FIG. 3 is a corresponding rear elevation of the cultivator of FIG. 1 with parts deleted, illustrating use of the cultivator adjacent to a third type of crop.

FIG. 4 is a diagrammatic top plan of the cultivator of FIG. 1, illustrating the working position of the cultivator as it approaches an obstruction;

FIG. 5 is a corresponding top plan illustrating detection of the obstruction as the cultivator moves toward it;

FIG. 6 is a corresponding top plan illustrating rearward swinging of the soil-cultivating implement of the cultivator so as to avoid engagement with the obstruction; and

FIG. 7 is a corresponding top plan illustrating return of the soil-cultivating implement toward its working position after passing the obstruction.

DETAILED DESCRIPTION

With reference to FIG. 1, the crop-sensing cultivator in accordance with the present invention includes a support frame 1 that can be hitched to a tractor or the like to move the cultivator to till the soil. Frame 1 rotatably supports an upright shaft 2. A soil-cultivating implement 3, such as a blade, extends substantially radially from the drive shaft 2 and is secured for rotation with the shaft. The normal working position of the implement 3 is illustrated FIG. 4. In such position, the blade extends transversely to the direction of travel of the cultivator indicated by the arrow 13.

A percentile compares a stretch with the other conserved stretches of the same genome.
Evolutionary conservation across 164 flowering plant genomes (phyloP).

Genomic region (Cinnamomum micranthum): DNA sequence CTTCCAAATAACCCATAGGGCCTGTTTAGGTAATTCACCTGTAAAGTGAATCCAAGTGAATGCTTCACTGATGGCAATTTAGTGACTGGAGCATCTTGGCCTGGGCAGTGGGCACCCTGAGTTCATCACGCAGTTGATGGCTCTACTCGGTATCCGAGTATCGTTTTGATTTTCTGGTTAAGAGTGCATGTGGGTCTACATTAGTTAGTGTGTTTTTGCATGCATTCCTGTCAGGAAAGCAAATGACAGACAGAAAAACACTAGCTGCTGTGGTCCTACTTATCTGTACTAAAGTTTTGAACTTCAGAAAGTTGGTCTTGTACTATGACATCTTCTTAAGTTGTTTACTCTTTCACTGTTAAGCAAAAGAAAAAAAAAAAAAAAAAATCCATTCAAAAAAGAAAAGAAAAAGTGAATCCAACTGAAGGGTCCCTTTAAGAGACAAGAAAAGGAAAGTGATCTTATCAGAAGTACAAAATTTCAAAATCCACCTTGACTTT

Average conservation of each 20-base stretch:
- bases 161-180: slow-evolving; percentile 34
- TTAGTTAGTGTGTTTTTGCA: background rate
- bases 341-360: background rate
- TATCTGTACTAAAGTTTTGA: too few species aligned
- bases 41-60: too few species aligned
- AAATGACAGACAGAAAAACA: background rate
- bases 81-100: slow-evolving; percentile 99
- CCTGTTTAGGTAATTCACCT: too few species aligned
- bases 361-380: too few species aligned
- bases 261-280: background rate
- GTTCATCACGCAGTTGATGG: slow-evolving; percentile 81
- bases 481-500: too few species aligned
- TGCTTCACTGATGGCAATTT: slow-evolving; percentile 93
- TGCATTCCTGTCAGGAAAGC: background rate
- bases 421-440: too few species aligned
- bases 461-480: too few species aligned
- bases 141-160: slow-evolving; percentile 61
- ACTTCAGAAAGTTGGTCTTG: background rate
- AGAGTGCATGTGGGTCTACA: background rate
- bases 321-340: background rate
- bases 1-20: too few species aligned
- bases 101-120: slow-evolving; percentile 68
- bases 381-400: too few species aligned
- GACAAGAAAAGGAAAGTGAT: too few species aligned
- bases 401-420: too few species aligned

With reference to FIG. 4, a crank arm 4 projects from the shaft 2 on which the implement 3 is supported. The plunger 5 of a fluid pressure jack 6 is connected to the crank arm. The cylinder of the jack is pivotally supported on the frame 1. A torsion spring 7 biases the crank arm toward the cylinder of the jack 6, but normally the crank arm is maintained in the working position shown in FIG. 4 by the extended plunger 5.

A transmitter such as an ultrasound transducer 8 is supported from the drive shaft 2 in position to project a sensor beam 9 in a plane parallel to and spaced in front of the leading edge of the implement 3. As represented in FIGS. 1, 2 and 3, preferably the height and angle of inclination of the transducer 8 can be adjusted to adapt the cultivator for tending different types of crops. FIG. 1 illustrates one possible direction of transmission of the sensor beam for detecting the stem of a vine on a raised row. FIG. 2 illustrates a different attitude of transmission for detecting the base of a bush. FIG. 3 illustrates transmission of the sensor beam beneath the bottom branches of a tree for detecting the position of the trunk.